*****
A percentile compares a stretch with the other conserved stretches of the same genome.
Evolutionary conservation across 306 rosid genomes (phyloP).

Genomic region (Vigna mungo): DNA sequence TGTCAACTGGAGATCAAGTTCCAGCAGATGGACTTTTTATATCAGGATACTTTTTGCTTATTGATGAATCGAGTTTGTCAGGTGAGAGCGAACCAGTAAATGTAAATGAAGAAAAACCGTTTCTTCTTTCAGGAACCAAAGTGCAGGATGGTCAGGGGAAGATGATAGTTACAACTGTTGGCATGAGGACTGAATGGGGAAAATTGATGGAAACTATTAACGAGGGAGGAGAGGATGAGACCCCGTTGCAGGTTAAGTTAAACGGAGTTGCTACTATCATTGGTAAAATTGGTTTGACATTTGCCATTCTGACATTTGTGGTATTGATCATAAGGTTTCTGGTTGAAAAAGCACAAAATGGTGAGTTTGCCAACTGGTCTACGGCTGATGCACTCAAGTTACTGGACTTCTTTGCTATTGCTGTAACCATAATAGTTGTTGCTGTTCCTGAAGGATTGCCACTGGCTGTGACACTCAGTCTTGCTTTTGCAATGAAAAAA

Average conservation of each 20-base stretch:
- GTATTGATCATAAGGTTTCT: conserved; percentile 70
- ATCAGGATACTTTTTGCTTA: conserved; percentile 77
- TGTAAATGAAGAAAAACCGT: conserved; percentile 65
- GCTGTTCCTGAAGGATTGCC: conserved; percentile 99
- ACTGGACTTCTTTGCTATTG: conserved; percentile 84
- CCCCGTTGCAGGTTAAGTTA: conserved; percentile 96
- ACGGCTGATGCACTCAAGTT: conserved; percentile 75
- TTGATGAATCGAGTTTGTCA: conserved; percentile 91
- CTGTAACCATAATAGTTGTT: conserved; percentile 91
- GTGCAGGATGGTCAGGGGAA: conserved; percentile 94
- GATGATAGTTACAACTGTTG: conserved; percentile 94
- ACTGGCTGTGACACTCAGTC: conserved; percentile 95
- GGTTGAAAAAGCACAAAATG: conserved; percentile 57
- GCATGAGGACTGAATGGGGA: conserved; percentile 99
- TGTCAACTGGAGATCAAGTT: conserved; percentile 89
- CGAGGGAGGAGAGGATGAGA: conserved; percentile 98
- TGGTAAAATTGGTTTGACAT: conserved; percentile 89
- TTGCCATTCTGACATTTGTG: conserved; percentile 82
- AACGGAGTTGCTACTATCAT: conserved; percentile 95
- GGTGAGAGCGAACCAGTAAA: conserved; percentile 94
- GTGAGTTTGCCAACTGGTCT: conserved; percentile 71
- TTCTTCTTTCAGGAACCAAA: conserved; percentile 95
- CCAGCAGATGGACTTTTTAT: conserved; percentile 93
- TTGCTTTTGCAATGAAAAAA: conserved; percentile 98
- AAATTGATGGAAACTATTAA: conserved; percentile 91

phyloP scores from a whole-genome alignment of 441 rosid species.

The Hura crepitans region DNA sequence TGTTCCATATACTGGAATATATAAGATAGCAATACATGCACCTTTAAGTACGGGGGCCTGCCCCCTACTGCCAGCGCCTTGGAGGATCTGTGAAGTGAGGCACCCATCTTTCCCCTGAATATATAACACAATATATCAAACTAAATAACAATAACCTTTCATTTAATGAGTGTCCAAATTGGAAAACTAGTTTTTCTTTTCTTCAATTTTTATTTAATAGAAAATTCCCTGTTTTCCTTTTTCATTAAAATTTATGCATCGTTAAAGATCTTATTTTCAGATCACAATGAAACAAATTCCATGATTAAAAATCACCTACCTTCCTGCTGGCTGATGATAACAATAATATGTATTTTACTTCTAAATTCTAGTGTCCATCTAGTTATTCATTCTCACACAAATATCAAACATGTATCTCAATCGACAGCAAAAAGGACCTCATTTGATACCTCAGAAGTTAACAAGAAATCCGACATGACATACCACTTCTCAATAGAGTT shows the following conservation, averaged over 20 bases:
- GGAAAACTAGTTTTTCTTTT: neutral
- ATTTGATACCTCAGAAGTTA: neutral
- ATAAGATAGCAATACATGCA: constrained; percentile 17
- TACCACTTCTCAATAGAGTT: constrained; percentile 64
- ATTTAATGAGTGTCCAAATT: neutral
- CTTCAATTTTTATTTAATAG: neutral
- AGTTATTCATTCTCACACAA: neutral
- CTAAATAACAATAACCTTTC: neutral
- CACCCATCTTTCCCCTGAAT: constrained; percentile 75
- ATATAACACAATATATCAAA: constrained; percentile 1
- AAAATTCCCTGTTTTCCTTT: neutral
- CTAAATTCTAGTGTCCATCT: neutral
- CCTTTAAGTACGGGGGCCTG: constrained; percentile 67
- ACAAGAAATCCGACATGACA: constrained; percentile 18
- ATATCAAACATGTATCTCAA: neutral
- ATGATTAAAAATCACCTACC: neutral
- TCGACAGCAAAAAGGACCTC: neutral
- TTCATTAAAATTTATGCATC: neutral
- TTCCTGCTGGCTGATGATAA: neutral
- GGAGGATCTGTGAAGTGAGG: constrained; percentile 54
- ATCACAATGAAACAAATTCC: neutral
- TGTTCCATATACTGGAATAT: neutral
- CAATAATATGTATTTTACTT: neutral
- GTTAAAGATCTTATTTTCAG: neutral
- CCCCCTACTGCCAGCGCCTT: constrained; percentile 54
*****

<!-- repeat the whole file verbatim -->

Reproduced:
A percentile compares a stretch with the other conserved stretches of the same genome.
Evolutionary conservation across 306 rosid genomes (phyloP).

Genomic region (Vigna mungo): DNA sequence TGTCAACTGGAGATCAAGTTCCAGCAGATGGACTTTTTATATCAGGATACTTTTTGCTTATTGATGAATCGAGTTTGTCAGGTGAGAGCGAACCAGTAAATGTAAATGAAGAAAAACCGTTTCTTCTTTCAGGAACCAAAGTGCAGGATGGTCAGGGGAAGATGATAGTTACAACTGTTGGCATGAGGACTGAATGGGGAAAATTGATGGAAACTATTAACGAGGGAGGAGAGGATGAGACCCCGTTGCAGGTTAAGTTAAACGGAGTTGCTACTATCATTGGTAAAATTGGTTTGACATTTGCCATTCTGACATTTGTGGTATTGATCATAAGGTTTCTGGTTGAAAAAGCACAAAATGGTGAGTTTGCCAACTGGTCTACGGCTGATGCACTCAAGTTACTGGACTTCTTTGCTATTGCTGTAACCATAATAGTTGTTGCTGTTCCTGAAGGATTGCCACTGGCTGTGACACTCAGTCTTGCTTTTGCAATGAAAAAA

Average conservation of each 20-base stretch:
- GTATTGATCATAAGGTTTCT: conserved; percentile 70
- ATCAGGATACTTTTTGCTTA: conserved; percentile 77
- TGTAAATGAAGAAAAACCGT: conserved; percentile 65
- GCTGTTCCTGAAGGATTGCC: conserved; percentile 99
- ACTGGACTTCTTTGCTATTG: conserved; percentile 84
- CCCCGTTGCAGGTTAAGTTA: conserved; percentile 96
- ACGGCTGATGCACTCAAGTT: conserved; percentile 75
- TTGATGAATCGAGTTTGTCA: conserved; percentile 91
- CTGTAACCATAATAGTTGTT: conserved; percentile 91
- GTGCAGGATGGTCAGGGGAA: conserved; percentile 94
- GATGATAGTTACAACTGTTG: conserved; percentile 94
- ACTGGCTGTGACACTCAGTC: conserved; percentile 95
- GGTTGAAAAAGCACAAAATG: conserved; percentile 57
- GCATGAGGACTGAATGGGGA: conserved; percentile 99
- TGTCAACTGGAGATCAAGTT: conserved; percentile 89
- CGAGGGAGGAGAGGATGAGA: conserved; percentile 98
- TGGTAAAATTGGTTTGACAT: conserved; percentile 89
- TTGCCATTCTGACATTTGTG: conserved; percentile 82
- AACGGAGTTGCTACTATCAT: conserved; percentile 95
- GGTGAGAGCGAACCAGTAAA: conserved; percentile 94
- GTGAGTTTGCCAACTGGTCT: conserved; percentile 71
- TTCTTCTTTCAGGAACCAAA: conserved; percentile 95
- CCAGCAGATGGACTTTTTAT: conserved; percentile 93
- TTGCTTTTGCAATGAAAAAA: conserved; percentile 98
- AAATTGATGGAAACTATTAA: conserved; percentile 91

phyloP scores from a whole-genome alignment of 441 rosid species.

The Hura crepitans region DNA sequence TGTTCCATATACTGGAATATATAAGATAGCAATACATGCACCTTTAAGTACGGGGGCCTGCCCCCTACTGCCAGCGCCTTGGAGGATCTGTGAAGTGAGGCACCCATCTTTCCCCTGAATATATAACACAATATATCAAACTAAATAACAATAACCTTTCATTTAATGAGTGTCCAAATTGGAAAACTAGTTTTTCTTTTCTTCAATTTTTATTTAATAGAAAATTCCCTGTTTTCCTTTTTCATTAAAATTTATGCATCGTTAAAGATCTTATTTTCAGATCACAATGAAACAAATTCCATGATTAAAAATCACCTACCTTCCTGCTGGCTGATGATAACAATAATATGTATTTTACTTCTAAATTCTAGTGTCCATCTAGTTATTCATTCTCACACAAATATCAAACATGTATCTCAATCGACAGCAAAAAGGACCTCATTTGATACCTCAGAAGTTAACAAGAAATCCGACATGACATACCACTTCTCAATAGAGTT shows the following conservation, averaged over 20 bases:
- GGAAAACTAGTTTTTCTTTT: neutral
- ATTTGATACCTCAGAAGTTA: neutral
- ATAAGATAGCAATACATGCA: constrained; percentile 17
- TACCACTTCTCAATAGAGTT: constrained; percentile 64
- ATTTAATGAGTGTCCAAATT: neutral
- CTTCAATTTTTATTTAATAG: neutral
- AGTTATTCATTCTCACACAA: neutral
- CTAAATAACAATAACCTTTC: neutral
- CACCCATCTTTCCCCTGAAT: constrained; percentile 75
- ATATAACACAATATATCAAA: constrained; percentile 1
- AAAATTCCCTGTTTTCCTTT: neutral
- CTAAATTCTAGTGTCCATCT: neutral
- CCTTTAAGTACGGGGGCCTG: constrained; percentile 67
- ACAAGAAATCCGACATGACA: constrained; percentile 18
- ATATCAAACATGTATCTCAA: neutral
- ATGATTAAAAATCACCTACC: neutral
- TCGACAGCAAAAAGGACCTC: neutral
- TTCATTAAAATTTATGCATC: neutral
- TTCCTGCTGGCTGATGATAA: neutral
- GGAGGATCTGTGAAGTGAGG: constrained; percentile 54
- ATCACAATGAAACAAATTCC: neutral
- TGTTCCATATACTGGAATAT: neutral
- CAATAATATGTATTTTACTT: neutral
- GTTAAAGATCTTATTTTCAG: neutral
- CCCCCTACTGCCAGCGCCTT: constrained; percentile 54